Patient playroom provides place for fun

girls playing with a play kitchen

UI Health patient Destinee Thomas (left) and her sister, Jazyah, check out the newly renovated playroom at the hospital. Photo: Hoss Fatemi

A newly renovated space in the University of Illinois Hospital & Health Sciences System gives children a place to have fun while they are being treated as patients at the hospital.

The remodeled playroom in the pediatrics department features brightly colored walls, new lighting, state-of-the-art gaming system and plenty of fun toys.

UI Health hosted a ribbon-cutting ceremony Friday for the playroom, which was renovated with support from Starlight Children’s Foundation and a generous donation provided by Northwestern University Dance Marathon.

Lindsay Cousins, child life specialist at the hospital, helped coordinate design plans.

“I know the kids the best — I play with them on a daily basis — so I knew what their wants and needs were,” she said. “I tried to plan everything in that room thinking of the kids.”

Ben Van Voorhees, associate professor of pediatrics, said the playroom is a nice addition to a treatment room renovated in the fall by the Starlight Children’s Foundation.

“[A playroom] renovated to this degree is unusual, but more hospitals seem to be going this way,” he said.

boy playing with toys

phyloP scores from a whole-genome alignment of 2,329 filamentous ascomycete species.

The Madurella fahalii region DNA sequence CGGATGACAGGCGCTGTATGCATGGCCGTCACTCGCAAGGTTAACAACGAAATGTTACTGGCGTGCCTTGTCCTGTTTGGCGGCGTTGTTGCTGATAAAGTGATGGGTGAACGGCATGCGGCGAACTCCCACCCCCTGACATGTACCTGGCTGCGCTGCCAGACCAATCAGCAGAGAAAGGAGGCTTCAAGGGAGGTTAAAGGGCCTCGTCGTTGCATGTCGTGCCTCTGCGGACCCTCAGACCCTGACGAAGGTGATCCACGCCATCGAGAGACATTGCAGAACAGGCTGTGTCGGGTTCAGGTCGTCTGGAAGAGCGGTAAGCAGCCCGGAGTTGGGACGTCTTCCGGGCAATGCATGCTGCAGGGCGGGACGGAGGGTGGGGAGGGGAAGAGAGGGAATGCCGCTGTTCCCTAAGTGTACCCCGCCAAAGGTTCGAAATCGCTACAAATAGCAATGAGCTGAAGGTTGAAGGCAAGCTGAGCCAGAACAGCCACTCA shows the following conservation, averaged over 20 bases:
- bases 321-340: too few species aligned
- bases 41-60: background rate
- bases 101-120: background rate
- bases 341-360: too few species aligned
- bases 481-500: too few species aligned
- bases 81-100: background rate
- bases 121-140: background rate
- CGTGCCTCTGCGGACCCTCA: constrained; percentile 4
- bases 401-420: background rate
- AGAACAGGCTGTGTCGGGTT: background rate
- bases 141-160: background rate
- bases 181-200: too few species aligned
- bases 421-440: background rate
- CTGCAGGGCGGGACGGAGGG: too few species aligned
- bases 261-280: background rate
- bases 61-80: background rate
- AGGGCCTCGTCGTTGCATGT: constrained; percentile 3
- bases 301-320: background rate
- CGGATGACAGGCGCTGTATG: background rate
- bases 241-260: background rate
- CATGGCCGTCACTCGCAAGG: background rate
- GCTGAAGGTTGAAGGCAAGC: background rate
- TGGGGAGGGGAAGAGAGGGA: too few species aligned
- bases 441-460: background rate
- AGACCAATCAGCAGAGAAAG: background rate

Deandre Hodges picks out a toy. The updated playroom helps patients come out of their rooms and not think about their pain, says child life specialist Lindsay Cousins. Photo: Hoss Fatemi

Starlight and Dance Marathon representatives, patients and their families, physicians, nurses and hospital staff members attended the unveiling of the playroom.

The space has a built-in dollhouse, Lego wall, area specially designed for infants, and a dishwasher to sanitize toys, among other amenities. The upgraded space allows easier access for patients with physical disabilities so they can enjoy the room with their families and other patients.

“I think it’s going to help [patients’] overall well-being,” Cousins said. “I think it’s going to help make them feel better, make them come out of their rooms, and that’s a huge part of healing and it’s a part of being normal, not thinking about their pain.”

Print Friendly, PDF & Email